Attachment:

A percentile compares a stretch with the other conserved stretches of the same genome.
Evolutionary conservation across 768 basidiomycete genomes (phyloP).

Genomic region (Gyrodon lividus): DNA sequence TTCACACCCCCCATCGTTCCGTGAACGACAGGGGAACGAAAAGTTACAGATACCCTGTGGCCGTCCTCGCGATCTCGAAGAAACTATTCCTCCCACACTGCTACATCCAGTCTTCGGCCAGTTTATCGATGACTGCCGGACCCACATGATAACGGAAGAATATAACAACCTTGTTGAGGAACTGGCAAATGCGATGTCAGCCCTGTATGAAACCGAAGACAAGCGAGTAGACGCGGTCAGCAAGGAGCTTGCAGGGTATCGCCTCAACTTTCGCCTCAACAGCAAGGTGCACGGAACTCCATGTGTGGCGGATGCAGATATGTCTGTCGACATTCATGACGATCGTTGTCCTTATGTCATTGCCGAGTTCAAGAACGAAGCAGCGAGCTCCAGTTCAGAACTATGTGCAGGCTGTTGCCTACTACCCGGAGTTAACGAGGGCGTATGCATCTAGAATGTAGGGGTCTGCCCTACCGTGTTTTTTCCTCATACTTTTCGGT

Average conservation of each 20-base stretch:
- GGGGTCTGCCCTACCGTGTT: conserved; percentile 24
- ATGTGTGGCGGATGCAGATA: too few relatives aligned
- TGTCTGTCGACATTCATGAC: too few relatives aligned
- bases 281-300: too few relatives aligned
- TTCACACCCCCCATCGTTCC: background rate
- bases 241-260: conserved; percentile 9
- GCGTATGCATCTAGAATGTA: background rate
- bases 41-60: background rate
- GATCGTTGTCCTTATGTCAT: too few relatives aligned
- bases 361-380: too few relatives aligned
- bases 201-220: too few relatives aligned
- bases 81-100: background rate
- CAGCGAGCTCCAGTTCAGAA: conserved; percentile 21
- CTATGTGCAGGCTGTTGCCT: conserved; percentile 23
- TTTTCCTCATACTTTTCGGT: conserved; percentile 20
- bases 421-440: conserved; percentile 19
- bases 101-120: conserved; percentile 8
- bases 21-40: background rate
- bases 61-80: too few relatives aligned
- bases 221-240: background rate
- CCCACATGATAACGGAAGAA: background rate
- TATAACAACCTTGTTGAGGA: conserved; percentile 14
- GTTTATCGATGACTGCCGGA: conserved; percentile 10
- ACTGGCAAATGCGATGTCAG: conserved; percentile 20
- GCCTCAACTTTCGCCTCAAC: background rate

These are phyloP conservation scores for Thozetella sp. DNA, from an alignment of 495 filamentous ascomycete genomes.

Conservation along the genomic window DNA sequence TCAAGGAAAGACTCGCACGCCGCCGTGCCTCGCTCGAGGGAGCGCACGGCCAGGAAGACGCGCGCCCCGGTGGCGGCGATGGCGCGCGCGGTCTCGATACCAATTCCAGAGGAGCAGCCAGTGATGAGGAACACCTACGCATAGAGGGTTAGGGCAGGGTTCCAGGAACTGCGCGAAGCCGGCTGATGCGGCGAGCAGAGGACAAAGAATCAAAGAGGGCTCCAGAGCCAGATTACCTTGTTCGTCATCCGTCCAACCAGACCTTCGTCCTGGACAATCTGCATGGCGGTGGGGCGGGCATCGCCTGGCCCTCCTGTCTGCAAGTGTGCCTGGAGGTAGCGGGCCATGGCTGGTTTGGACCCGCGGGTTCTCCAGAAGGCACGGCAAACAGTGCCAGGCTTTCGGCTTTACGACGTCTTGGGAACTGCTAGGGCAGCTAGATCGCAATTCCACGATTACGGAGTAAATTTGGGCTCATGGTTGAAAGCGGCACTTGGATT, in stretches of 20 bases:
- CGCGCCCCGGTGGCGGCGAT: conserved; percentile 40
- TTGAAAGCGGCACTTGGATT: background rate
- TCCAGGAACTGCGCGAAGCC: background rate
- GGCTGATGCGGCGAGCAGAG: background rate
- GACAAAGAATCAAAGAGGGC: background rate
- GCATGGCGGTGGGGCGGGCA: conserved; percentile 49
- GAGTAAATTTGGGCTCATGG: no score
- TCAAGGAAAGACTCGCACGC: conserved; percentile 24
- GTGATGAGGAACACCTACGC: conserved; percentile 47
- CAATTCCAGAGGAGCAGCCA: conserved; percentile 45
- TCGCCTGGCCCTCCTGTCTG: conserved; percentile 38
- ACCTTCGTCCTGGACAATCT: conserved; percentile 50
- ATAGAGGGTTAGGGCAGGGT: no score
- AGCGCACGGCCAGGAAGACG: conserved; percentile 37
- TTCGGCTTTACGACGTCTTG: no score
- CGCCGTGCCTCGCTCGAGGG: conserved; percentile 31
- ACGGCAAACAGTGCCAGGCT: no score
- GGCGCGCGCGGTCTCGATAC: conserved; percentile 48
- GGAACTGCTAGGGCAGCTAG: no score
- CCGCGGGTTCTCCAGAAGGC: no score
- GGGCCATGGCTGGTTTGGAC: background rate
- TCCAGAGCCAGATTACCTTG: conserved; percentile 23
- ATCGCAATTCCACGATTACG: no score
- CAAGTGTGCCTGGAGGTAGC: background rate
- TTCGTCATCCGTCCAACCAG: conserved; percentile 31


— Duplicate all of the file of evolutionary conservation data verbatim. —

A percentile compares a stretch with the other conserved stretches of the same genome.
Evolutionary conservation across 768 basidiomycete genomes (phyloP).

Genomic region (Gyrodon lividus): DNA sequence TTCACACCCCCCATCGTTCCGTGAACGACAGGGGAACGAAAAGTTACAGATACCCTGTGGCCGTCCTCGCGATCTCGAAGAAACTATTCCTCCCACACTGCTACATCCAGTCTTCGGCCAGTTTATCGATGACTGCCGGACCCACATGATAACGGAAGAATATAACAACCTTGTTGAGGAACTGGCAAATGCGATGTCAGCCCTGTATGAAACCGAAGACAAGCGAGTAGACGCGGTCAGCAAGGAGCTTGCAGGGTATCGCCTCAACTTTCGCCTCAACAGCAAGGTGCACGGAACTCCATGTGTGGCGGATGCAGATATGTCTGTCGACATTCATGACGATCGTTGTCCTTATGTCATTGCCGAGTTCAAGAACGAAGCAGCGAGCTCCAGTTCAGAACTATGTGCAGGCTGTTGCCTACTACCCGGAGTTAACGAGGGCGTATGCATCTAGAATGTAGGGGTCTGCCCTACCGTGTTTTTTCCTCATACTTTTCGGT

Average conservation of each 20-base stretch:
- GGGGTCTGCCCTACCGTGTT: conserved; percentile 24
- ATGTGTGGCGGATGCAGATA: too few relatives aligned
- TGTCTGTCGACATTCATGAC: too few relatives aligned
- bases 281-300: too few relatives aligned
- TTCACACCCCCCATCGTTCC: background rate
- bases 241-260: conserved; percentile 9
- GCGTATGCATCTAGAATGTA: background rate
- bases 41-60: background rate
- GATCGTTGTCCTTATGTCAT: too few relatives aligned
- bases 361-380: too few relatives aligned
- bases 201-220: too few relatives aligned
- bases 81-100: background rate
- CAGCGAGCTCCAGTTCAGAA: conserved; percentile 21
- CTATGTGCAGGCTGTTGCCT: conserved; percentile 23
- TTTTCCTCATACTTTTCGGT: conserved; percentile 20
- bases 421-440: conserved; percentile 19
- bases 101-120: conserved; percentile 8
- bases 21-40: background rate
- bases 61-80: too few relatives aligned
- bases 221-240: background rate
- CCCACATGATAACGGAAGAA: background rate
- TATAACAACCTTGTTGAGGA: conserved; percentile 14
- GTTTATCGATGACTGCCGGA: conserved; percentile 10
- ACTGGCAAATGCGATGTCAG: conserved; percentile 20
- GCCTCAACTTTCGCCTCAAC: background rate

These are phyloP conservation scores for Thozetella sp. DNA, from an alignment of 495 filamentous ascomycete genomes.

Conservation along the genomic window DNA sequence TCAAGGAAAGACTCGCACGCCGCCGTGCCTCGCTCGAGGGAGCGCACGGCCAGGAAGACGCGCGCCCCGGTGGCGGCGATGGCGCGCGCGGTCTCGATACCAATTCCAGAGGAGCAGCCAGTGATGAGGAACACCTACGCATAGAGGGTTAGGGCAGGGTTCCAGGAACTGCGCGAAGCCGGCTGATGCGGCGAGCAGAGGACAAAGAATCAAAGAGGGCTCCAGAGCCAGATTACCTTGTTCGTCATCCGTCCAACCAGACCTTCGTCCTGGACAATCTGCATGGCGGTGGGGCGGGCATCGCCTGGCCCTCCTGTCTGCAAGTGTGCCTGGAGGTAGCGGGCCATGGCTGGTTTGGACCCGCGGGTTCTCCAGAAGGCACGGCAAACAGTGCCAGGCTTTCGGCTTTACGACGTCTTGGGAACTGCTAGGGCAGCTAGATCGCAATTCCACGATTACGGAGTAAATTTGGGCTCATGGTTGAAAGCGGCACTTGGATT, in stretches of 20 bases:
- CGCGCCCCGGTGGCGGCGAT: conserved; percentile 40
- TTGAAAGCGGCACTTGGATT: background rate
- TCCAGGAACTGCGCGAAGCC: background rate
- GGCTGATGCGGCGAGCAGAG: background rate
- GACAAAGAATCAAAGAGGGC: background rate
- GCATGGCGGTGGGGCGGGCA: conserved; percentile 49
- GAGTAAATTTGGGCTCATGG: no score
- TCAAGGAAAGACTCGCACGC: conserved; percentile 24
- GTGATGAGGAACACCTACGC: conserved; percentile 47
- CAATTCCAGAGGAGCAGCCA: conserved; percentile 45
- TCGCCTGGCCCTCCTGTCTG: conserved; percentile 38
- ACCTTCGTCCTGGACAATCT: conserved; percentile 50
- ATAGAGGGTTAGGGCAGGGT: no score
- AGCGCACGGCCAGGAAGACG: conserved; percentile 37
- TTCGGCTTTACGACGTCTTG: no score
- CGCCGTGCCTCGCTCGAGGG: conserved; percentile 31
- ACGGCAAACAGTGCCAGGCT: no score
- GGCGCGCGCGGTCTCGATAC: conserved; percentile 48
- GGAACTGCTAGGGCAGCTAG: no score
- CCGCGGGTTCTCCAGAAGGC: no score
- GGGCCATGGCTGGTTTGGAC: background rate
- TCCAGAGCCAGATTACCTTG: conserved; percentile 23
- ATCGCAATTCCACGATTACG: no score
- CAAGTGTGCCTGGAGGTAGC: background rate
- TTCGTCATCCGTCCAACCAG: conserved; percentile 31